I frequently fly on the American Airlines to present the ReTooled  ReFueled Essential Christian Life-Skills Seminar at churches, businesses, and other venues all over the country. Being a road warrior has allowed me to witness a lot of things that most casual fliers never see. 2008 was a lousy year for the economy. Particularly hard hit was the U.S. airline industry. It had been seven years since the vicious attacks on the World Trade Center in New York and the Pentagon in Washington D.C. However, the airline business had still not fully recovered from loses it had suffered for the next couple of years as many Americans were simply afraid to fly.

During that period, the industry lost billions of dollars. Compounding matters was the fact that, by 2008, oil prices had shot through the roof. While we were paying over $4.00 per gallon for gasoline, the cost of crude tipped $160 a barrel. Suddenly the airlines were taking it on the chin again. While possible to operate profitably with crude at $85, maybe even $100, a barrel, these new, never-seen-before prices were mind jarring.

Like the other airlines, AMR (the parent company of American Airlines) for years had fought one dragon after another. Then to add insult to injury, a terribly unfair ruling by the Federal Aviation Administration dealt another costly blow to this company in 2008.

 In what I believe to be one of the most outrageous decisions a government bureaucracy has ever made, the FAA grounded nearly half of American’s fleet because of a minor wiring issue that had nothing to do with passenger safety, according to a number of industry observers.

 During those horrible days the company lost millions of dollars— all at the very moment that fuel prices were skyrocketing. Passengers, not knowing the facts, blamed the airline. All over the country gate agents and flight employees stoically smiled and apologized to inconvenienced passengers for something that was not their fault—and was costing them dearly.

Over the years all five of the other major legacy carriers have filed bankruptcy in one form or another. But American has steadfastly refused to follow the trend. Instead, they watched as other companies sometimes walked away from financial obligations to venders and employees—essentially shrugging their collective shoulders and saying, “Too bad.”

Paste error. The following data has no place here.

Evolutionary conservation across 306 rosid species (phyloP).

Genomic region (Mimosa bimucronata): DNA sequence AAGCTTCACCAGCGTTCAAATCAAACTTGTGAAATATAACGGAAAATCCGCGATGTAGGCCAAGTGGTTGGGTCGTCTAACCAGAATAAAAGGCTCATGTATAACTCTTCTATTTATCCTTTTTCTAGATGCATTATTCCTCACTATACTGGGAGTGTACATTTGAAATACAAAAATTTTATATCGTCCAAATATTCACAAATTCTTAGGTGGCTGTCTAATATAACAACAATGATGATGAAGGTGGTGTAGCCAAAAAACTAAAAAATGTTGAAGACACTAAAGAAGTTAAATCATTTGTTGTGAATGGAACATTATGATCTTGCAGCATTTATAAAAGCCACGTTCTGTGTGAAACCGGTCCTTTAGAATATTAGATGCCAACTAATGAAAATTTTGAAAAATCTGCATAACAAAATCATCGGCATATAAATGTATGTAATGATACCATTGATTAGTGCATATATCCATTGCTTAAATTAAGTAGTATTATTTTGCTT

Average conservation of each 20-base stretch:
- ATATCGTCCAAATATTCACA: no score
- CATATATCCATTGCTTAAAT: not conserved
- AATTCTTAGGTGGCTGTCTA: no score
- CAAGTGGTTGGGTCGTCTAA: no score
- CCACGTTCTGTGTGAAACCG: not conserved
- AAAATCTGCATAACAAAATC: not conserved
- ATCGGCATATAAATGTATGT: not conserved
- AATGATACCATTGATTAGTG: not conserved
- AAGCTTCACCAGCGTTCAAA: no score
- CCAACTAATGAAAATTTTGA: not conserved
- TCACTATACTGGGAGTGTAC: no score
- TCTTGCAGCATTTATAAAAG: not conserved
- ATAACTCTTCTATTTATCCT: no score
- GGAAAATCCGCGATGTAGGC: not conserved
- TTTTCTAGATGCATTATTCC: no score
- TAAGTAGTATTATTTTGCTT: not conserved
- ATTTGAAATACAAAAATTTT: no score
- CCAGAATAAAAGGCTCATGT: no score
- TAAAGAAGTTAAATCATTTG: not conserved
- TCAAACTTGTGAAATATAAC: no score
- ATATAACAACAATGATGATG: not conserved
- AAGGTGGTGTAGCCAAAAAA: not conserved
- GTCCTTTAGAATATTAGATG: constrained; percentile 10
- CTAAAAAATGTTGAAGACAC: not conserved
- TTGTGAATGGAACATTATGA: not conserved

Why didn’t American Airlines do what their competitors had done? There were all sorts of ways to rationalize a bankruptcy. And imagine how tough it was to watch some of their competitors emerge from bankruptcy (no longer legally liable for their original commitments) now able to offer their customers perks that American was hard pressed to match.

Another important note: Through these tough days American has never stopped paying

into its employees’ pension fund either. So again I ask, why didn’t American just follow the trend?

I have it on a good source that, while it was discussed in top level meetings at the company’s Dallas headquarters, there were a number of executives who simply had a moral problem with the entire notion. In a personal conversation with one of the company’s high-level managers, I learned how the airline’s executive suite has struggled to take the moral highroad even when they could have saved money by cutting corners. Yet through it all, AMR has elected to do the right thing. Under the leadership of Gerard Arpey, the company has fought staggering headwinds. Not all the employees have agreed with his decisions, but over the years he has built a culture of openness and honesty.

As an honest broker, Arpey and his team have slain dragons to maintain a solid coalition of customers, shareholders, and employees.

As individuals, we can learn a lot from the corporate world. Moral corporate cultures are not the product of random, do-whatever-it-takes business models. Morality in a business is the product of morality in the executive suite. In turn, that moral compass is reflected down line. Sound old fashioned? Maybe. But that is the way AMR sees things.